According to UN, 17 Sustainable Development Goals (SDGs) has been published for action to end poverty, protect the planet and ensure that all people enjoy peace and prosperity. UNDP provides clear guidelines and targets for all countries to adopt in accordance with their own priorities and the environmental challenges of the world at large.
Adopted by world leaders in September 2015 officially came into force. On 1 January 2016, the 17 Sustainable Development Goals (SDGs) of the 2030 Agenda for Sustainable Development. The SDGs, also known as Global Goals, aims to go further to end all forms of poverty which build on the success of the Millennium Development Goals (MDGs) and
Without data, we can’t monitor and measure the process. People are talking about data-driven decision making, as Bill Gates said: “Data represent a lot of hard work in countries around the world and we need to zoom in the stories behind the data.”
Working on SDGs is not only the government responsibility, but everyone, including enterprises and public, should pay attention to it. For the sack of human, environment and the earth, we should achieve SDGs together, hand in hand, to build a better world.
This goal is to revitalize the global partnership for sustainable development. A successful sustainable development agenda needs partnerships between governments, the private sector and civil society. Principles and values, a shared vision, and shared goals that place people and the planet at the centre, are needed at the global, regional, national and local level were built upon partnerships.
To mobilize, redirect and unlock the transformative power of trillions of dollars of private resources to deliver on sustainable development objectives, we need urgent action. Long-term investments, including foreign direct investment, are needed in critical sectors, especially in developing countries.
Sustainable energy, infrastructure and transport, as well as information and communications technologies are needed. The public sector will need to set a clear direction. Review and monitoring frameworks, regulations and incentive structures that enable such investments must be retooled to attract investments and reinforce sustainable development. National oversight mechanisms such as supreme audit institutions and oversight functions by legislatures should be strengthened.
Here are some of the details of SDG 17 Partnerships for the Goals according to the United Nations.
By 2020, enhance capacity-building support to developing countries, including for least developed countries and small island developing States, to increase significantly the availability of high-quality, timely and reliable data disaggregated by income, gender, age, race, ethnicity, migratory status, disability, geographic location and other characteristics relevant in national contexts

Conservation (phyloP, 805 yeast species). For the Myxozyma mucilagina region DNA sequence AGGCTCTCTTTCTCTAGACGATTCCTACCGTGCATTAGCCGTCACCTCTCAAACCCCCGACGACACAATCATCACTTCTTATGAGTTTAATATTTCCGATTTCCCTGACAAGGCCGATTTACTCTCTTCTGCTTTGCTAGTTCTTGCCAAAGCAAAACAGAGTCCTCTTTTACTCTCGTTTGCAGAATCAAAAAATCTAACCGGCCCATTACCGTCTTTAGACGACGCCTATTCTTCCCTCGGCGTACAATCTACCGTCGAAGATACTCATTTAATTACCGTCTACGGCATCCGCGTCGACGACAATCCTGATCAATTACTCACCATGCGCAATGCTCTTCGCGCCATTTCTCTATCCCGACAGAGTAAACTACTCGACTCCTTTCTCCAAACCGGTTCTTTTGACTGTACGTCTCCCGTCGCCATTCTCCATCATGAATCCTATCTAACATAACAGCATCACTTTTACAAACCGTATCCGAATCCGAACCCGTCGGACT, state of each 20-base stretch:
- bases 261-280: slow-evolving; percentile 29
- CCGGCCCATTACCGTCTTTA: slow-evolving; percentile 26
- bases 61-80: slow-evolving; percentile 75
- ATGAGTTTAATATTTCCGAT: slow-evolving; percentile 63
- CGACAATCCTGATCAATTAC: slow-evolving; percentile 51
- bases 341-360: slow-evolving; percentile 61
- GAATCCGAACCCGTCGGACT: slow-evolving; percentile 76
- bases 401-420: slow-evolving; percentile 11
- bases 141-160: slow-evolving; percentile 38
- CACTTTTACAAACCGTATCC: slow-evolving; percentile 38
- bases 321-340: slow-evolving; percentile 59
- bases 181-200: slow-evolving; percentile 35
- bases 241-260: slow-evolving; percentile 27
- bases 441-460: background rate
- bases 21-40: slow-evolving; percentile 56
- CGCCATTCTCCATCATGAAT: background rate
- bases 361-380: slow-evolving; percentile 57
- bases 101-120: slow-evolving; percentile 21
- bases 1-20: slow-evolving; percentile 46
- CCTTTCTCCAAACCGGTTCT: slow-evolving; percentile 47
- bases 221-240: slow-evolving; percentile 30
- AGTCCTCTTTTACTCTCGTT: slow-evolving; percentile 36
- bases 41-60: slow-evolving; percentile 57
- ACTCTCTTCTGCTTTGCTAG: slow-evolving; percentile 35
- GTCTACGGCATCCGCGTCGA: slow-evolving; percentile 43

By 2030, build on existing initiatives to develop measurements of progress on sustainable development that complement gross domestic product, and support statistical capacity-building in developing countries
Enhance North-South, South-South and triangular regional and international cooperation on and access to science, technology and innovation and enhance knowledge sharing on mutually agreed terms, including through improved coordination among existing mechanisms, in particular at the United Nations level, and through a global technology facilitation mechanism
Promote the development, transfer, dissemination and diffusion of environmentally sound technologies to developing countries on favourable terms, including on concessional and preferential terms, as mutually agreed
Fully operationalize the technology bank and science, technology and innovation capacity-building mechanism for least developed countries by 2017 and enhance the use of enabling technology, in particular information and communications technology
This goal is to promote just, peaceful and inclusive societies. Goal 16 of the Sustainable Development Goals is dedicated for sustainable development, the provision of access to justice for all, and building effective, accountable institutions at all levels to the promotion of peaceful and inclusive societies.
Here are the details of SDG16 Peace, Justice and Strong Institutions according to the United Nations.
Significantly reduce all forms of violence and related death rates everywhere
End abuse, exploitation, trafficking and all forms of violence against and torture of children